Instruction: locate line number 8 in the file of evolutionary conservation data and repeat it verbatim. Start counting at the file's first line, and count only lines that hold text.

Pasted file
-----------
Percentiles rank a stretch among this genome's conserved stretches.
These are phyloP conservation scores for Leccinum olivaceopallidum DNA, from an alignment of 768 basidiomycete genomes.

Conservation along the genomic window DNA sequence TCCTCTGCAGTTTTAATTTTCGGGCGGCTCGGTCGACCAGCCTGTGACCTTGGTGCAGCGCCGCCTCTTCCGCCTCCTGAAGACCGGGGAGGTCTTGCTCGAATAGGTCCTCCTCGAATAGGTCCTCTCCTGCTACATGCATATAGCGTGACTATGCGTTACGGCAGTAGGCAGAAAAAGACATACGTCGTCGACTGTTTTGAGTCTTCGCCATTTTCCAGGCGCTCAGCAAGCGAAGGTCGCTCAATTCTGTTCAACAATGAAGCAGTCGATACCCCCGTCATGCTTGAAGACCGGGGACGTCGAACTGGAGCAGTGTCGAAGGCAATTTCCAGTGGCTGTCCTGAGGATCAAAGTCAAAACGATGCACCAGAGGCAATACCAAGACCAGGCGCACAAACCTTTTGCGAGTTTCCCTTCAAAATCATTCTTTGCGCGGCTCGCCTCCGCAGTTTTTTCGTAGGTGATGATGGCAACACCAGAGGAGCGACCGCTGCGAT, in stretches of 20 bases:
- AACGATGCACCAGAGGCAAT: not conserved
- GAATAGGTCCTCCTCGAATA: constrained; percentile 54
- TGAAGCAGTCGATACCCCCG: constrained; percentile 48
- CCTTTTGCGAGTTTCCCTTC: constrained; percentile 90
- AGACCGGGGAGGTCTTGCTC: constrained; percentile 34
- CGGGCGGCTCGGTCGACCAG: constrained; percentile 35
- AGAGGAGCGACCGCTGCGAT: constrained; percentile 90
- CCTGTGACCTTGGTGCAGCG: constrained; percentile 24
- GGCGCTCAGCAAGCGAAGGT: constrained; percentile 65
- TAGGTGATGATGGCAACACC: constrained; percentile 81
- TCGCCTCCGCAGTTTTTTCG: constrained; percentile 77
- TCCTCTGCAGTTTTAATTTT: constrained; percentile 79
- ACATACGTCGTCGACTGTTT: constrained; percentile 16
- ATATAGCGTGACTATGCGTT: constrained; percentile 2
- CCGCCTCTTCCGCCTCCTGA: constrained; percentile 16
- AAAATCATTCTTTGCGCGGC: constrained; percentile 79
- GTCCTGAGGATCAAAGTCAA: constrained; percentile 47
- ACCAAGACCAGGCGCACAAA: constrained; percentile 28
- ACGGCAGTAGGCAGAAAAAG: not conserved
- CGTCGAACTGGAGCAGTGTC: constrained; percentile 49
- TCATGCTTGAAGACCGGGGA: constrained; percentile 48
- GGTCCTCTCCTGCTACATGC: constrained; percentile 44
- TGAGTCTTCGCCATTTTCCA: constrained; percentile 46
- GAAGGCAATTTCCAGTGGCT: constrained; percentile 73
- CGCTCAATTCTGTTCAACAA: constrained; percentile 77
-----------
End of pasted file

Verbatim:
- AGACCGGGGAGGTCTTGCTC: constrained; percentile 34